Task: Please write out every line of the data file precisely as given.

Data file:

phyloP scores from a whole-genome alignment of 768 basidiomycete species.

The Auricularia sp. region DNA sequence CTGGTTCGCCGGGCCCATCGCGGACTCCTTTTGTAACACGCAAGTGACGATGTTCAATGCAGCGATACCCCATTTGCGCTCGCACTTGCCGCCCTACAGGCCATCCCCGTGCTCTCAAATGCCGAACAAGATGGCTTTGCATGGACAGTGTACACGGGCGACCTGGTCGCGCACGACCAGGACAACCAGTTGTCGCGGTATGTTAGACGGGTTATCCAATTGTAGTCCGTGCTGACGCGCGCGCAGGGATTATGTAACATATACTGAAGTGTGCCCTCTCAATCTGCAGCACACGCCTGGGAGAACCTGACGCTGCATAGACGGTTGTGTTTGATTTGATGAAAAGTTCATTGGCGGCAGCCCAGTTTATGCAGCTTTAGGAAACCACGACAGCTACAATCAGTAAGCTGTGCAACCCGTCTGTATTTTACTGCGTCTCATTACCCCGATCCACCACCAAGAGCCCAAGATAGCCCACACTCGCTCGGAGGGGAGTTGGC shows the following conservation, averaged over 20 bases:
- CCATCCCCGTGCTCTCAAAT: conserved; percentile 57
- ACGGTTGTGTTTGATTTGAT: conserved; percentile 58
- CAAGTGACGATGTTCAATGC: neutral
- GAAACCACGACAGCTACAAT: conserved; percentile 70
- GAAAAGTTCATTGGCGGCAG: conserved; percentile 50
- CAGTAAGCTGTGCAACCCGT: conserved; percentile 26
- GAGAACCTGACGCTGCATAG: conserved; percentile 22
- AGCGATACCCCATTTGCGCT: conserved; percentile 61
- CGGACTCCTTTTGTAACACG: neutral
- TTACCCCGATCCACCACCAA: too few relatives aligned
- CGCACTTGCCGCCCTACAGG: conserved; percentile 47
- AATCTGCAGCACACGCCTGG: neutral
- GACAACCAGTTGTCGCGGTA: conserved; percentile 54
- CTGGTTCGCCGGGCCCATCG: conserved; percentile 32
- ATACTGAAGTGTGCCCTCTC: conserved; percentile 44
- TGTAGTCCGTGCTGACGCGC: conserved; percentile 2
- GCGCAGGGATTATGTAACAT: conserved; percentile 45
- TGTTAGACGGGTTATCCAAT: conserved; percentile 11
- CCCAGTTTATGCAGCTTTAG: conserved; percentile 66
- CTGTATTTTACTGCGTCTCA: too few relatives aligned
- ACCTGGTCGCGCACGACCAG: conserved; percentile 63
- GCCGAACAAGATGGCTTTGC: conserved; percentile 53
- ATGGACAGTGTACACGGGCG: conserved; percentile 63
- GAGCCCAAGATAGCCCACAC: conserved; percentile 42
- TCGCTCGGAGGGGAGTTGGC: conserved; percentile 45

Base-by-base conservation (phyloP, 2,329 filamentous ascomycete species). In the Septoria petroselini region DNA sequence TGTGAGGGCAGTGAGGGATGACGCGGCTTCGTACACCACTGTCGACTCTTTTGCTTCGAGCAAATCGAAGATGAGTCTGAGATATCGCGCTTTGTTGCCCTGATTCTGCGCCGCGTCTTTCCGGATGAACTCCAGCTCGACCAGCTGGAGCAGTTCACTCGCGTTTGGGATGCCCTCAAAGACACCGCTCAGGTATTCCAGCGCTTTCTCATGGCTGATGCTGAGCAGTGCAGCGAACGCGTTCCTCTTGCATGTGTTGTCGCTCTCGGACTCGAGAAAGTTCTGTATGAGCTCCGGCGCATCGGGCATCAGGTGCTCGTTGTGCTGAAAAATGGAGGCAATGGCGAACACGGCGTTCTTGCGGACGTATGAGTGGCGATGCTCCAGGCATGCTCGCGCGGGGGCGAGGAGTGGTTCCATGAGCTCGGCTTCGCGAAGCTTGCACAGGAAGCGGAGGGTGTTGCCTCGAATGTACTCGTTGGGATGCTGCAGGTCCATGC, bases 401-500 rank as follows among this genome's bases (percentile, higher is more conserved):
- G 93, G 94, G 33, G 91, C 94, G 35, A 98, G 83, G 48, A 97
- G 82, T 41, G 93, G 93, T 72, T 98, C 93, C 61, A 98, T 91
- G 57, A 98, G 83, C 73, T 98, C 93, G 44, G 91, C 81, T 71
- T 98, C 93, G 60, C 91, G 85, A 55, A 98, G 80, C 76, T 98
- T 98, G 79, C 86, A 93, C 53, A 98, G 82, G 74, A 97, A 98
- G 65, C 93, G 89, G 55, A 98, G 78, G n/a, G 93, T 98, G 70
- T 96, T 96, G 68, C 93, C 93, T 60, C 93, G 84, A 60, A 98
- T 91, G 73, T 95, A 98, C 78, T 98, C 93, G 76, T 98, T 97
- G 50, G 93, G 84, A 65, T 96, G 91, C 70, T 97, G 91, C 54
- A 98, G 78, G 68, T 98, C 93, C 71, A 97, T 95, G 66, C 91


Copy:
phyloP scores from a whole-genome alignment of 768 basidiomycete species.

The Auricularia sp. region DNA sequence CTGGTTCGCCGGGCCCATCGCGGACTCCTTTTGTAACACGCAAGTGACGATGTTCAATGCAGCGATACCCCATTTGCGCTCGCACTTGCCGCCCTACAGGCCATCCCCGTGCTCTCAAATGCCGAACAAGATGGCTTTGCATGGACAGTGTACACGGGCGACCTGGTCGCGCACGACCAGGACAACCAGTTGTCGCGGTATGTTAGACGGGTTATCCAATTGTAGTCCGTGCTGACGCGCGCGCAGGGATTATGTAACATATACTGAAGTGTGCCCTCTCAATCTGCAGCACACGCCTGGGAGAACCTGACGCTGCATAGACGGTTGTGTTTGATTTGATGAAAAGTTCATTGGCGGCAGCCCAGTTTATGCAGCTTTAGGAAACCACGACAGCTACAATCAGTAAGCTGTGCAACCCGTCTGTATTTTACTGCGTCTCATTACCCCGATCCACCACCAAGAGCCCAAGATAGCCCACACTCGCTCGGAGGGGAGTTGGC shows the following conservation, averaged over 20 bases:
- CCATCCCCGTGCTCTCAAAT: conserved; percentile 57
- ACGGTTGTGTTTGATTTGAT: conserved; percentile 58
- CAAGTGACGATGTTCAATGC: neutral
- GAAACCACGACAGCTACAAT: conserved; percentile 70
- GAAAAGTTCATTGGCGGCAG: conserved; percentile 50
- CAGTAAGCTGTGCAACCCGT: conserved; percentile 26
- GAGAACCTGACGCTGCATAG: conserved; percentile 22
- AGCGATACCCCATTTGCGCT: conserved; percentile 61
- CGGACTCCTTTTGTAACACG: neutral
- TTACCCCGATCCACCACCAA: too few relatives aligned
- CGCACTTGCCGCCCTACAGG: conserved; percentile 47
- AATCTGCAGCACACGCCTGG: neutral
- GACAACCAGTTGTCGCGGTA: conserved; percentile 54
- CTGGTTCGCCGGGCCCATCG: conserved; percentile 32
- ATACTGAAGTGTGCCCTCTC: conserved; percentile 44
- TGTAGTCCGTGCTGACGCGC: conserved; percentile 2
- GCGCAGGGATTATGTAACAT: conserved; percentile 45
- TGTTAGACGGGTTATCCAAT: conserved; percentile 11
- CCCAGTTTATGCAGCTTTAG: conserved; percentile 66
- CTGTATTTTACTGCGTCTCA: too few relatives aligned
- ACCTGGTCGCGCACGACCAG: conserved; percentile 63
- GCCGAACAAGATGGCTTTGC: conserved; percentile 53
- ATGGACAGTGTACACGGGCG: conserved; percentile 63
- GAGCCCAAGATAGCCCACAC: conserved; percentile 42
- TCGCTCGGAGGGGAGTTGGC: conserved; percentile 45

Base-by-base conservation (phyloP, 2,329 filamentous ascomycete species). In the Septoria petroselini region DNA sequence TGTGAGGGCAGTGAGGGATGACGCGGCTTCGTACACCACTGTCGACTCTTTTGCTTCGAGCAAATCGAAGATGAGTCTGAGATATCGCGCTTTGTTGCCCTGATTCTGCGCCGCGTCTTTCCGGATGAACTCCAGCTCGACCAGCTGGAGCAGTTCACTCGCGTTTGGGATGCCCTCAAAGACACCGCTCAGGTATTCCAGCGCTTTCTCATGGCTGATGCTGAGCAGTGCAGCGAACGCGTTCCTCTTGCATGTGTTGTCGCTCTCGGACTCGAGAAAGTTCTGTATGAGCTCCGGCGCATCGGGCATCAGGTGCTCGTTGTGCTGAAAAATGGAGGCAATGGCGAACACGGCGTTCTTGCGGACGTATGAGTGGCGATGCTCCAGGCATGCTCGCGCGGGGGCGAGGAGTGGTTCCATGAGCTCGGCTTCGCGAAGCTTGCACAGGAAGCGGAGGGTGTTGCCTCGAATGTACTCGTTGGGATGCTGCAGGTCCATGC, bases 401-500 rank as follows among this genome's bases (percentile, higher is more conserved):
- G 93, G 94, G 33, G 91, C 94, G 35, A 98, G 83, G 48, A 97
- G 82, T 41, G 93, G 93, T 72, T 98, C 93, C 61, A 98, T 91
- G 57, A 98, G 83, C 73, T 98, C 93, G 44, G 91, C 81, T 71
- T 98, C 93, G 60, C 91, G 85, A 55, A 98, G 80, C 76, T 98
- T 98, G 79, C 86, A 93, C 53, A 98, G 82, G 74, A 97, A 98
- G 65, C 93, G 89, G 55, A 98, G 78, G n/a, G 93, T 98, G 70
- T 96, T 96, G 68, C 93, C 93, T 60, C 93, G 84, A 60, A 98
- T 91, G 73, T 95, A 98, C 78, T 98, C 93, G 76, T 98, T 97
- G 50, G 93, G 84, A 65, T 96, G 91, C 70, T 97, G 91, C 54
- A 98, G 78, G 68, T 98, C 93, C 71, A 97, T 95, G 66, C 91